The third option to use static site generators is ease of development. Developers can use the tech they already know and love because there is a static site generator available in almost every language (JavaScript, Python, Ruby, Go, PHP, etc.). Most work is also done on the command line, and with services like Github, so the experience is familiar and comfortable.

The fourth and most important reason to consider the switch is cost. It’s cheap to host and serve static content. You can host a static site on AWS for just a couple dollars a month, or on services like Netlify for free!

 

What are the best Static Site Generators to use?

If all of the benefits have you eager to try out a static site generator, we have some recommendations. Specifically one in almost every language web developers commonly use. See if any of these sound like an option that would work for you.

 

Jekyll

Jekyll is the old guard of static site generators. Written in Ruby and heavily promoted by Github (it powers Github pages) this static site generator offers simple blog-aware static sites. Jekyll has excellent docs and lots of themes and is in our opinion the best alternative to WordPress.

 

GatsbyJS

Gatsby is a JavaScript (React) static site generator. It offers blazing fast websites by doing things like minifying files at build time. If you’re familiar with React already, this might be the static site generator for you.

 

Hugo

Hugo is a static site generator written in Go. It has a reputation of being a little difficult to use, but if you are familiar with Go, already it should make lots of sense. It is one of the faster static site generators, so if speed is important to you, this would be a great choice.

 

Pelican

Pelican is a static site generator, written in Python. If you’re familiar with Python, this is a great choice. However, with limited themes, you will need to take some time to create a site that works for you.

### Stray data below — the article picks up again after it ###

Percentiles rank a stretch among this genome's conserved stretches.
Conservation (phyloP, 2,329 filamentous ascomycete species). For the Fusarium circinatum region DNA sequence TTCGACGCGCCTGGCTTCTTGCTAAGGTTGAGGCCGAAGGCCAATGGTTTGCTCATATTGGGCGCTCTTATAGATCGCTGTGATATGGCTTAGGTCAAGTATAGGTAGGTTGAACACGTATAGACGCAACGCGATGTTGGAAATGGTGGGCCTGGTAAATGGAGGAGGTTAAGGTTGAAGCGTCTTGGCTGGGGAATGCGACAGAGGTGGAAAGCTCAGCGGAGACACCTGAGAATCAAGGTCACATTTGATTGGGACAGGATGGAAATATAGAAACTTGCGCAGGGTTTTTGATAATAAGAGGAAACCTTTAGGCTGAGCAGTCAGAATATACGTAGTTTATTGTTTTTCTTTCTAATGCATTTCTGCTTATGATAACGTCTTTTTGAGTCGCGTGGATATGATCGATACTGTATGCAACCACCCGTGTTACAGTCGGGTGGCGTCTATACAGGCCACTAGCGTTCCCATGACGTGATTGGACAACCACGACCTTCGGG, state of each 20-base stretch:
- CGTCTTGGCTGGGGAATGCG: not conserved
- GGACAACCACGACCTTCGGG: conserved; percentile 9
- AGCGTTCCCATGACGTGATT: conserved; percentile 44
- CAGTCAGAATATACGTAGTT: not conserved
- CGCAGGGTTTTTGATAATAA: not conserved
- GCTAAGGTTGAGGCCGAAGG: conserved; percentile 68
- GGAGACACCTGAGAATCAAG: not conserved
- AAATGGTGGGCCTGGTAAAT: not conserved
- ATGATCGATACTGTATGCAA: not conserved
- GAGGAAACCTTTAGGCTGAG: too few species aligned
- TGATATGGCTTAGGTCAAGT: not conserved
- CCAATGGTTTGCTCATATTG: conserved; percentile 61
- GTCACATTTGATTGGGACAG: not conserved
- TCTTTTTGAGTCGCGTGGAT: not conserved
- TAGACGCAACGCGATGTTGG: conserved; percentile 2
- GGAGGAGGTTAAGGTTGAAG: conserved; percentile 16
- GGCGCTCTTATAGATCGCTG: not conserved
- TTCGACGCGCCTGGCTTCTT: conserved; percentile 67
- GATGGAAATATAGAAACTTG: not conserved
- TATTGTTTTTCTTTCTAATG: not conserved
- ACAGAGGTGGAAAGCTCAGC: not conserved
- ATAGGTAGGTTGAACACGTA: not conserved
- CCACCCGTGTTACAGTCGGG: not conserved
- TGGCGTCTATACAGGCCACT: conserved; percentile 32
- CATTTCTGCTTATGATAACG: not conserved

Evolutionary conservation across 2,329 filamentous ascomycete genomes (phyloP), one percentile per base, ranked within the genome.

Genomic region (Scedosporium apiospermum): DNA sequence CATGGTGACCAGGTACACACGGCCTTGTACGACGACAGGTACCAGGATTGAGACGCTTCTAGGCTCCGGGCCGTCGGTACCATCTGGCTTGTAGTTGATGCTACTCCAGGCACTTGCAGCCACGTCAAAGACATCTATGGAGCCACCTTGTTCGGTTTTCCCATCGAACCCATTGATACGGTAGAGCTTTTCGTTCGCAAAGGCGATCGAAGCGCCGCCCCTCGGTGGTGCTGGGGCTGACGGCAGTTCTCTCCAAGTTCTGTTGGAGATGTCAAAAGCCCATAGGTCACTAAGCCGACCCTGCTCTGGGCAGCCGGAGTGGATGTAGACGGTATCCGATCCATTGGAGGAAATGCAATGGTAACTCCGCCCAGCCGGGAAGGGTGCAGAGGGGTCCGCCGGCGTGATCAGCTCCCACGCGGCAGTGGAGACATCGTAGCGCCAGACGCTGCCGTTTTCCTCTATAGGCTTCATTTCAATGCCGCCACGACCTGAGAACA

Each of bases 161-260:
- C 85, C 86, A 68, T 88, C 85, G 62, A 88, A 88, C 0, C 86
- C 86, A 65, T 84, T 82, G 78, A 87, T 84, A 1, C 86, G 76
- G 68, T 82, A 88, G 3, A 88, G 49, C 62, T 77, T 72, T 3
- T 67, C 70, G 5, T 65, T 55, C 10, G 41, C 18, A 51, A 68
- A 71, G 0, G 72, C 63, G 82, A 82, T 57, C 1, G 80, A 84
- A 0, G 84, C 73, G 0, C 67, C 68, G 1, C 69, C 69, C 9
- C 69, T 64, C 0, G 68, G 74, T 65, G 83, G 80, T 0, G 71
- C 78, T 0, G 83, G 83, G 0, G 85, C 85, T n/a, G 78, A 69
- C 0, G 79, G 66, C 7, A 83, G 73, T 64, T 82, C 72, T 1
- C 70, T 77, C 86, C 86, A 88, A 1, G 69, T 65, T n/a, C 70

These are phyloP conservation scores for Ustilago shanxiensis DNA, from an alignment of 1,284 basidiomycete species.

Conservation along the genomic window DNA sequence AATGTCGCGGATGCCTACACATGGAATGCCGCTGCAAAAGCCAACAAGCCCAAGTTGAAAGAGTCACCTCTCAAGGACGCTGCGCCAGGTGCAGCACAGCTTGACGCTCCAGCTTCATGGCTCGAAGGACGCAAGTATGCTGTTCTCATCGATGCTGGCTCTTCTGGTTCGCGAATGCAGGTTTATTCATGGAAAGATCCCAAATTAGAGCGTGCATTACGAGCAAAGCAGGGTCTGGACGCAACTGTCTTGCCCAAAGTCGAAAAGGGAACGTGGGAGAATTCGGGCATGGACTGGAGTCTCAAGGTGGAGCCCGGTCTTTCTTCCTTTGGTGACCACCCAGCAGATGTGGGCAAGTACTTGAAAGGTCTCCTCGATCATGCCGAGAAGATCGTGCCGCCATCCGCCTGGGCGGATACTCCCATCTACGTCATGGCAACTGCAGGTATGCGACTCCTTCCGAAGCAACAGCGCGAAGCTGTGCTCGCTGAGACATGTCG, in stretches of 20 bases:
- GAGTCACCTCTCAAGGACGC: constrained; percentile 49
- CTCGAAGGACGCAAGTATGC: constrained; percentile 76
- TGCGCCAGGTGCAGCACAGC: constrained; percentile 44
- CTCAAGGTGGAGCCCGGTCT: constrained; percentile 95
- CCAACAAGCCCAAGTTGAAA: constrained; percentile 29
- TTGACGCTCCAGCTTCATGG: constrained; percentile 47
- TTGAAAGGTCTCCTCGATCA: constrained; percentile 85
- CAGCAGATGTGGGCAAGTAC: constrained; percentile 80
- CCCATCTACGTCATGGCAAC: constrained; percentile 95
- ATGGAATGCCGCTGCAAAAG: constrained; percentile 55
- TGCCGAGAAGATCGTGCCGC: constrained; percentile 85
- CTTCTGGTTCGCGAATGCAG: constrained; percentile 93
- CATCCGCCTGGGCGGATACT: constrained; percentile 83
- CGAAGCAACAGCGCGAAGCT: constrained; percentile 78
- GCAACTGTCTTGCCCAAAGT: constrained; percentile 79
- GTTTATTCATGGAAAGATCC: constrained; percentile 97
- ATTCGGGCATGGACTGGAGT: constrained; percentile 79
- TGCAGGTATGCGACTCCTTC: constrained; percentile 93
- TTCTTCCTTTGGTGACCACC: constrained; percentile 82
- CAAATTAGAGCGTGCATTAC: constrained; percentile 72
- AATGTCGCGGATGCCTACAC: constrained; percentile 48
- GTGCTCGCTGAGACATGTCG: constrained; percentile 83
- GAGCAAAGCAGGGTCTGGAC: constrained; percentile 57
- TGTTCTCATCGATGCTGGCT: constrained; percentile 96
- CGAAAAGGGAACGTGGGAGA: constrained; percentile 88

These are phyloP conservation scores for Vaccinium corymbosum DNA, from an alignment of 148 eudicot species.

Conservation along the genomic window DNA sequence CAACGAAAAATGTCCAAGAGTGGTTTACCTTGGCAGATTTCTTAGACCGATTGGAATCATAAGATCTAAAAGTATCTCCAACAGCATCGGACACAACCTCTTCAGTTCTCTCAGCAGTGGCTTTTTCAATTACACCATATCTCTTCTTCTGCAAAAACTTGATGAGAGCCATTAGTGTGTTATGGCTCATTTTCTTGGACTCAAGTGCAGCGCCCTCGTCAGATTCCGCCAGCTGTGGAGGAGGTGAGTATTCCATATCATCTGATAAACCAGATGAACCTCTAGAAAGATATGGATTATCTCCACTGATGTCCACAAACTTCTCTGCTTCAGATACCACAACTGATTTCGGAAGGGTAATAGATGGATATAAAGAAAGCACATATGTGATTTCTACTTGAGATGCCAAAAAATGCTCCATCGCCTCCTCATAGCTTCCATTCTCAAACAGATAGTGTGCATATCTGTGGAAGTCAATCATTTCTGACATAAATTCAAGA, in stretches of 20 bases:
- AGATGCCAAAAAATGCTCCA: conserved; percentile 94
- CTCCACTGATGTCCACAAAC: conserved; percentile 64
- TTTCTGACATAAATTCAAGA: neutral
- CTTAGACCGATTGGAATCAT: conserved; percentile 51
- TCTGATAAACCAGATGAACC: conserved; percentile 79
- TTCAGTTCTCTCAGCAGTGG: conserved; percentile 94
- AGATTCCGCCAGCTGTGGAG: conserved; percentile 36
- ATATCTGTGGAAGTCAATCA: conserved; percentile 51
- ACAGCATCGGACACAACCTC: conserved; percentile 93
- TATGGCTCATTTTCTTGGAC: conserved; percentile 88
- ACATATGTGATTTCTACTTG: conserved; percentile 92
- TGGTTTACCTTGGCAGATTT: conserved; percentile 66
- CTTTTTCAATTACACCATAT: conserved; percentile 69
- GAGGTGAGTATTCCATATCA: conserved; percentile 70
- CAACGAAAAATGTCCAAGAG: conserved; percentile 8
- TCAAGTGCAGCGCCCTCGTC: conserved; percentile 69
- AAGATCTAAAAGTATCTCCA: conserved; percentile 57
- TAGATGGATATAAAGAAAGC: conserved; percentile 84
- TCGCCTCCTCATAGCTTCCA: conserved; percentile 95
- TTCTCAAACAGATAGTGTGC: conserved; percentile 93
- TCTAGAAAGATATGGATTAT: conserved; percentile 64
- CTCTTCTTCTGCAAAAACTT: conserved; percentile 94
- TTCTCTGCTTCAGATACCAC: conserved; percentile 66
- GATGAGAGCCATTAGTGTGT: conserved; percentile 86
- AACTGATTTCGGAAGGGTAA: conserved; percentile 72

Sculpin

If you are dead set on using PHP for your next project, Sculpin is for you. Sculpin is a PHP static site generator. It touts itself as being fast and easy to get started.

 

Conclusion

If you’ve ever thought about ditching your WordPress website as an alternative, you might have already seen that there isn’t much real competition in the way of costs and ease of use. WordPress stands alone when it comes to the ease of use, and extra features you can get with little to no real configuration required.

But if your main reason for switching comes down to speed, security, development, or cost, there are better options out there. Static Site Generators. With more available now than ever, now is the time to take a look at what static site generators can offer you. These tools come with more themes, features, and extra goodies than ever before. So if you’re considering the switch from WordPress, be sure to consider a static site generator.

About the author

Matt Naus

I have been building web applications and other digital products for more then a decade. Currently on an exciting journey discovering the ins and outs of content marketing while growing my newest business. Dedicated to helping digital agencies and entrepreneurs around the world succeed!

Add comment

Recent Posts

Recent Comments

Archives

Categories

Meta